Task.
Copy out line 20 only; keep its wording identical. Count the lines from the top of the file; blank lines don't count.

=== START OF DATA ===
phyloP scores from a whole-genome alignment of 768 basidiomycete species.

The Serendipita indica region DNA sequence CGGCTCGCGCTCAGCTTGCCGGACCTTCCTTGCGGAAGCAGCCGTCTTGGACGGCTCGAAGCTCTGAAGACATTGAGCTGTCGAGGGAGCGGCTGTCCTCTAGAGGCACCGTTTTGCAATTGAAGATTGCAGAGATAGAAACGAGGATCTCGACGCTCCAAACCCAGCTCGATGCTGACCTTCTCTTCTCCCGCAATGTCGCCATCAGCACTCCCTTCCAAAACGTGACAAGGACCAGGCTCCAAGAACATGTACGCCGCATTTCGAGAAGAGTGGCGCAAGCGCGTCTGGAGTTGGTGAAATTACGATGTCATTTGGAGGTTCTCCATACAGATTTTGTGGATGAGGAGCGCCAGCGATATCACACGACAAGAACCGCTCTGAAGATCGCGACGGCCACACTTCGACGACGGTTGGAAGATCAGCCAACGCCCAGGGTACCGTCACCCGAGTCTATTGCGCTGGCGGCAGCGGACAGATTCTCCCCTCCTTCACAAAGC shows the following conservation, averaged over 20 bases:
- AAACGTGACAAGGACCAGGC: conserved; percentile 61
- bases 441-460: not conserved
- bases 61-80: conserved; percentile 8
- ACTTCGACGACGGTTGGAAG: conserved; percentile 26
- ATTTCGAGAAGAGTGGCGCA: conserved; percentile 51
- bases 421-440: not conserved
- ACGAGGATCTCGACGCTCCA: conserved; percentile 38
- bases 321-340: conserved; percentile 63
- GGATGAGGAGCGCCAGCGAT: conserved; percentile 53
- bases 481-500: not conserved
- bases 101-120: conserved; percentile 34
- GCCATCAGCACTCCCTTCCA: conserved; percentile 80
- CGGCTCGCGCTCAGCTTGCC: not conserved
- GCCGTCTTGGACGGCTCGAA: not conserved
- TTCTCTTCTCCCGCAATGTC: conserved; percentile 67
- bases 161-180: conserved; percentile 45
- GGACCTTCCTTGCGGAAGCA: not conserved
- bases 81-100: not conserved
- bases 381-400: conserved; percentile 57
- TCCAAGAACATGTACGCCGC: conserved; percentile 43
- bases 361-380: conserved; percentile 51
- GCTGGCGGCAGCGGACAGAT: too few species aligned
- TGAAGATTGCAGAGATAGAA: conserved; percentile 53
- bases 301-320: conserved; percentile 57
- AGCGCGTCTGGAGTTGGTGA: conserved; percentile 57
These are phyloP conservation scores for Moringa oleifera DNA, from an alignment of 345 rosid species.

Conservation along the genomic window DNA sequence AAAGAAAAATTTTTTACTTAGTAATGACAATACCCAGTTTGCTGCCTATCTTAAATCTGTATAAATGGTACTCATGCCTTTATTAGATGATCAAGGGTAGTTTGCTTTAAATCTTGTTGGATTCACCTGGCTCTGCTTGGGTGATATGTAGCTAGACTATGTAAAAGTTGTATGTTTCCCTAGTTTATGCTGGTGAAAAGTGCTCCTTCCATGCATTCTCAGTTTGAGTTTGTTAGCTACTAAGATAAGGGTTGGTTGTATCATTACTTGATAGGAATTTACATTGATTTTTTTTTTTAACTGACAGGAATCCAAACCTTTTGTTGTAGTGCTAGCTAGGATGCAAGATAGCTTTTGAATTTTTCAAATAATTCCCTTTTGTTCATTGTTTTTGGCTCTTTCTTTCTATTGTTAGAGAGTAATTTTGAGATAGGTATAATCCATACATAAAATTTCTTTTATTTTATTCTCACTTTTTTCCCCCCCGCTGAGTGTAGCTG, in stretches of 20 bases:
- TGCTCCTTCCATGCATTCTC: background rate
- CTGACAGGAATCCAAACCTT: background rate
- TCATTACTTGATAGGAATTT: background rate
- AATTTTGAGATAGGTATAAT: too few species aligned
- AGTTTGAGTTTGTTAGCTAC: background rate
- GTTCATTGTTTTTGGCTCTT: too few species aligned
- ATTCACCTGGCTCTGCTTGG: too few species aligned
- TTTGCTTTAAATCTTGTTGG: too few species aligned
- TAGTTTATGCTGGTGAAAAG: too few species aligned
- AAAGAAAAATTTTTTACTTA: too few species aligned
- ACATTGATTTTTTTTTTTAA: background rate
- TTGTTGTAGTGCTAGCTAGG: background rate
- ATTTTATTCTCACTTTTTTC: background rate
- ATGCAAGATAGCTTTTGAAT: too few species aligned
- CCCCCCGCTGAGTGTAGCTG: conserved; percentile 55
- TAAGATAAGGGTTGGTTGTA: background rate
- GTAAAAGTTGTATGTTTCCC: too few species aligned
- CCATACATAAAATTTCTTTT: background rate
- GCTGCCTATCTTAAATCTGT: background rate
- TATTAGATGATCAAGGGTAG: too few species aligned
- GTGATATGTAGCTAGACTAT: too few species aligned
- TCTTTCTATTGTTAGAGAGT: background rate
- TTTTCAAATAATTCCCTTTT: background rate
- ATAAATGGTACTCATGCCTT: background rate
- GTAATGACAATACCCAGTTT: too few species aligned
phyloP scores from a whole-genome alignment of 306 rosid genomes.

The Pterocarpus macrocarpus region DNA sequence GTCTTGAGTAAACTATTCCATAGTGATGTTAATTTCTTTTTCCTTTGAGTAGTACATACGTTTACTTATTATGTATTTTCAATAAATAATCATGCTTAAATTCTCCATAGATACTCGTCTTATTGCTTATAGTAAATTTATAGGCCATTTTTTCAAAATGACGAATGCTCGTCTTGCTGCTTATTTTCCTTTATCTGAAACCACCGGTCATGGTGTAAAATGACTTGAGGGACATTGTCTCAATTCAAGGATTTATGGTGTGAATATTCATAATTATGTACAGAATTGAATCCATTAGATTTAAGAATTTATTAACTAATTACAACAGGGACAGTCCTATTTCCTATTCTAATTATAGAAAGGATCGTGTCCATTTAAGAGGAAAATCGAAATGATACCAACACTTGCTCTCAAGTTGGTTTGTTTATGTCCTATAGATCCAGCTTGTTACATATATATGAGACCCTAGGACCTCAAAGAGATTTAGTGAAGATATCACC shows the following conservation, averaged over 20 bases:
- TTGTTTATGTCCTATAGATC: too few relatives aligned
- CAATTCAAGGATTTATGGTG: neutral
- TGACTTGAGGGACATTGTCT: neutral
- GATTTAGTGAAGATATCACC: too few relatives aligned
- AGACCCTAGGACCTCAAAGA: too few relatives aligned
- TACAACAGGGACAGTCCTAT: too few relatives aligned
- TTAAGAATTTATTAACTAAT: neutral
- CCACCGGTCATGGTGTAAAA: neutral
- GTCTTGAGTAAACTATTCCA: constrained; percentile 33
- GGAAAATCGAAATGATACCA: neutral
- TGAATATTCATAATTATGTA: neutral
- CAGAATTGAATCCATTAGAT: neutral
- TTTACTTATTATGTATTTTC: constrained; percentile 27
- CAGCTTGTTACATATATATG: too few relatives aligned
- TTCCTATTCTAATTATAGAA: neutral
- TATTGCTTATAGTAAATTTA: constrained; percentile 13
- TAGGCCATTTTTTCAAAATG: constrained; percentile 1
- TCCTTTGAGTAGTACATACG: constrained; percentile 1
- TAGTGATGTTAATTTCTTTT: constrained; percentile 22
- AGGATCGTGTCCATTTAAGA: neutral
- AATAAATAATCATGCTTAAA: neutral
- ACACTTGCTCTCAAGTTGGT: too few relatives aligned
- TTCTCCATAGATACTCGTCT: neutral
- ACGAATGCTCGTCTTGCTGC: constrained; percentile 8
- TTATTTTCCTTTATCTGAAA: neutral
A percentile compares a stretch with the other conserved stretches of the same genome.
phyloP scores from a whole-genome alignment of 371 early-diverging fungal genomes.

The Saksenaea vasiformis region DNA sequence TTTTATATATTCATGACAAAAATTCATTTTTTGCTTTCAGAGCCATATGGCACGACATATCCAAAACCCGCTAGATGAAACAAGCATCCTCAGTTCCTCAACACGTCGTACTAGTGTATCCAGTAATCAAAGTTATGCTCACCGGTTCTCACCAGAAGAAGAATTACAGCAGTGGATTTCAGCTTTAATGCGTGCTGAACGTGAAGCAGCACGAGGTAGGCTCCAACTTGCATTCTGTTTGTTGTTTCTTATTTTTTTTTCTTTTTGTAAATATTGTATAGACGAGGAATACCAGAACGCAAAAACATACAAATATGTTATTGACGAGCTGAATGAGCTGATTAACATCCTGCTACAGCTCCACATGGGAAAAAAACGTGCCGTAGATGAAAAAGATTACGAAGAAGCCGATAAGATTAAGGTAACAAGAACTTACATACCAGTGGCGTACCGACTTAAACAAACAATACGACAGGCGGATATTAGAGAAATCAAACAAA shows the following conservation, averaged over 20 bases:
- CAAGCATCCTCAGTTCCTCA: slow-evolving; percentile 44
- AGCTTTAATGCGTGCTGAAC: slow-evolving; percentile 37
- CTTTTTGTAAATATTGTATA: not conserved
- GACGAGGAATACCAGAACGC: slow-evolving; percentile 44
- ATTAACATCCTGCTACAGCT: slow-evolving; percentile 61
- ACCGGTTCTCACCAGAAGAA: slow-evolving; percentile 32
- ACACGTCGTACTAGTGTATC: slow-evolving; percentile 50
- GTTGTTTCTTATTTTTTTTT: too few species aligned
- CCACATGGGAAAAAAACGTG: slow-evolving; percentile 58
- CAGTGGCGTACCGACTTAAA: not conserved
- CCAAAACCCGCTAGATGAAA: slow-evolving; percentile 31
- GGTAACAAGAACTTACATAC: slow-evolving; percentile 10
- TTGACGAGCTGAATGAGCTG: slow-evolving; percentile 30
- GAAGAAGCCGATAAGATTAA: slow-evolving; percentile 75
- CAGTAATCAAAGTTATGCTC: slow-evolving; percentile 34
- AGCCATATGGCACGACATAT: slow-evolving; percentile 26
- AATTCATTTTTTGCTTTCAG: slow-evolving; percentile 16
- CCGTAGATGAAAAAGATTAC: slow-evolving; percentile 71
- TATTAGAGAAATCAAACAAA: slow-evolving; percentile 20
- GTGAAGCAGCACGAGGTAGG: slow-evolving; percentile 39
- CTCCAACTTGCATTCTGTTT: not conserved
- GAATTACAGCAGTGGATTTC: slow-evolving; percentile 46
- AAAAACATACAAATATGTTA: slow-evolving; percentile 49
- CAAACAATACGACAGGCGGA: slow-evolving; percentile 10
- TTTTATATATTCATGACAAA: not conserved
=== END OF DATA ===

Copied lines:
- bases 81-100: not conserved